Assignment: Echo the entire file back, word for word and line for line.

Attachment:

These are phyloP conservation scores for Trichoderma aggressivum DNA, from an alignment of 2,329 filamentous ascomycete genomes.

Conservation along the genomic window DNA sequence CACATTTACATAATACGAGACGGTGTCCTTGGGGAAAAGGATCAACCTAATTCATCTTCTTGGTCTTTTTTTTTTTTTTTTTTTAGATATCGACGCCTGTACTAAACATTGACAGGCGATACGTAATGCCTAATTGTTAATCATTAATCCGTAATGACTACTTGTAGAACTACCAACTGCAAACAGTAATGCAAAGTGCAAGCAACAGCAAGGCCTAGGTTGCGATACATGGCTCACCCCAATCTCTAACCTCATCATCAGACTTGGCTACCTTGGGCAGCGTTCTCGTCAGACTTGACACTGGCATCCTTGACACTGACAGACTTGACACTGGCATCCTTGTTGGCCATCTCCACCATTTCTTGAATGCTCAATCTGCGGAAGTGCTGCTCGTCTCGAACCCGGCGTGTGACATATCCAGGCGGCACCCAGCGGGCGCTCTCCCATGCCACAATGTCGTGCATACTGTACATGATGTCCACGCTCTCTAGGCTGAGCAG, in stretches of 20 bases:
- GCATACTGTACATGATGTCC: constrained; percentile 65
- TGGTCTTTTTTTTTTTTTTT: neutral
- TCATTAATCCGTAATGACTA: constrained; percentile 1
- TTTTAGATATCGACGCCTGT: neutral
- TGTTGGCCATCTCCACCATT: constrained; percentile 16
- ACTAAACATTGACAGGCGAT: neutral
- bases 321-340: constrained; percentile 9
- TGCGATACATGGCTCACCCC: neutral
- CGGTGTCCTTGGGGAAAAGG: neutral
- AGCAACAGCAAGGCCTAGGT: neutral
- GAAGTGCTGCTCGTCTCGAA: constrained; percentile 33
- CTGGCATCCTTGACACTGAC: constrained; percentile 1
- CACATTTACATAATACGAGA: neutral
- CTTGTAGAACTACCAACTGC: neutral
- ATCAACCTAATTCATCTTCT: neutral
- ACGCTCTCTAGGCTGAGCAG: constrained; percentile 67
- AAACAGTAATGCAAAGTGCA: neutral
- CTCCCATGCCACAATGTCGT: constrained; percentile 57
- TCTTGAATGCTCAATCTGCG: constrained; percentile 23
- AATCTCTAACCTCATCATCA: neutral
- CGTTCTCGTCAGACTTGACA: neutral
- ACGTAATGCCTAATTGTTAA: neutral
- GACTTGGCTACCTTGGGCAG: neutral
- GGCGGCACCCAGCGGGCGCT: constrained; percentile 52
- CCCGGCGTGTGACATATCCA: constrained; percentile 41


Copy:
These are phyloP conservation scores for Trichoderma aggressivum DNA, from an alignment of 2,329 filamentous ascomycete genomes.

Conservation along the genomic window DNA sequence CACATTTACATAATACGAGACGGTGTCCTTGGGGAAAAGGATCAACCTAATTCATCTTCTTGGTCTTTTTTTTTTTTTTTTTTTAGATATCGACGCCTGTACTAAACATTGACAGGCGATACGTAATGCCTAATTGTTAATCATTAATCCGTAATGACTACTTGTAGAACTACCAACTGCAAACAGTAATGCAAAGTGCAAGCAACAGCAAGGCCTAGGTTGCGATACATGGCTCACCCCAATCTCTAACCTCATCATCAGACTTGGCTACCTTGGGCAGCGTTCTCGTCAGACTTGACACTGGCATCCTTGACACTGACAGACTTGACACTGGCATCCTTGTTGGCCATCTCCACCATTTCTTGAATGCTCAATCTGCGGAAGTGCTGCTCGTCTCGAACCCGGCGTGTGACATATCCAGGCGGCACCCAGCGGGCGCTCTCCCATGCCACAATGTCGTGCATACTGTACATGATGTCCACGCTCTCTAGGCTGAGCAG, in stretches of 20 bases:
- GCATACTGTACATGATGTCC: constrained; percentile 65
- TGGTCTTTTTTTTTTTTTTT: neutral
- TCATTAATCCGTAATGACTA: constrained; percentile 1
- TTTTAGATATCGACGCCTGT: neutral
- TGTTGGCCATCTCCACCATT: constrained; percentile 16
- ACTAAACATTGACAGGCGAT: neutral
- bases 321-340: constrained; percentile 9
- TGCGATACATGGCTCACCCC: neutral
- CGGTGTCCTTGGGGAAAAGG: neutral
- AGCAACAGCAAGGCCTAGGT: neutral
- GAAGTGCTGCTCGTCTCGAA: constrained; percentile 33
- CTGGCATCCTTGACACTGAC: constrained; percentile 1
- CACATTTACATAATACGAGA: neutral
- CTTGTAGAACTACCAACTGC: neutral
- ATCAACCTAATTCATCTTCT: neutral
- ACGCTCTCTAGGCTGAGCAG: constrained; percentile 67
- AAACAGTAATGCAAAGTGCA: neutral
- CTCCCATGCCACAATGTCGT: constrained; percentile 57
- TCTTGAATGCTCAATCTGCG: constrained; percentile 23
- AATCTCTAACCTCATCATCA: neutral
- CGTTCTCGTCAGACTTGACA: neutral
- ACGTAATGCCTAATTGTTAA: neutral
- GACTTGGCTACCTTGGGCAG: neutral
- GGCGGCACCCAGCGGGCGCT: constrained; percentile 52
- CCCGGCGTGTGACATATCCA: constrained; percentile 41